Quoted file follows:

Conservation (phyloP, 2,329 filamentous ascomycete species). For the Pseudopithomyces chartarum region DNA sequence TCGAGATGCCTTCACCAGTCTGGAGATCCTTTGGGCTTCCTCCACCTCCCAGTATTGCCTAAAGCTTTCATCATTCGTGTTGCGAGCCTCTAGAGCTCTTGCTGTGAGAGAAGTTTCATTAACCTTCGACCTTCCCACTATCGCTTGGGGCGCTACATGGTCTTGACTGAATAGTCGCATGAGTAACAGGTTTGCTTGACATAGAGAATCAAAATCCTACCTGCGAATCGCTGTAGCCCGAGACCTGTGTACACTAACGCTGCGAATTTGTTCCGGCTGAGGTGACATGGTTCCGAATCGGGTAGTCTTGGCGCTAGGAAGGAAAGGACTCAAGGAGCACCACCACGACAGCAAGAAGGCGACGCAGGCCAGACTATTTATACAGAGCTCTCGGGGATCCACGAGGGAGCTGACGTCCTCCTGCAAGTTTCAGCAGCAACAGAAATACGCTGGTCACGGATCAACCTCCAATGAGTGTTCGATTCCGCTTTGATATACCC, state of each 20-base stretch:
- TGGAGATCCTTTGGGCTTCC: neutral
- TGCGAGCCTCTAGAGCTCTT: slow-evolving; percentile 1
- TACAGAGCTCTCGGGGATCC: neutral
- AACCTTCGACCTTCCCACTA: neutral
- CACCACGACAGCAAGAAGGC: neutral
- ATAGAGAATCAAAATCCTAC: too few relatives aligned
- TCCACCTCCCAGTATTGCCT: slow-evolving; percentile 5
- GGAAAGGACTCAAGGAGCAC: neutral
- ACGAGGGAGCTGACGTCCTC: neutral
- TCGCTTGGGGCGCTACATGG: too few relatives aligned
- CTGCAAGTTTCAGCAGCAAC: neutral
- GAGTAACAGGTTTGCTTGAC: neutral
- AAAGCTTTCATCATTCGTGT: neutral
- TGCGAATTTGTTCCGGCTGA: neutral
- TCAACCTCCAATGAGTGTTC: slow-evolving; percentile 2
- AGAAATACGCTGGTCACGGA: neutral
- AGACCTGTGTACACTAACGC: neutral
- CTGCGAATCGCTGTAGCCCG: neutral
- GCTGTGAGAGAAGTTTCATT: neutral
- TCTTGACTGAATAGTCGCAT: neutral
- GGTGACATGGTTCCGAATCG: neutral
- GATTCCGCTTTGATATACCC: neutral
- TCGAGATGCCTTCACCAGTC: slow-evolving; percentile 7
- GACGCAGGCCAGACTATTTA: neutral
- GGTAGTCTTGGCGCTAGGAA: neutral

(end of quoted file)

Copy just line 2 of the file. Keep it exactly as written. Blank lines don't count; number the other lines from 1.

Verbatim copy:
- TGGAGATCCTTTGGGCTTCC: neutral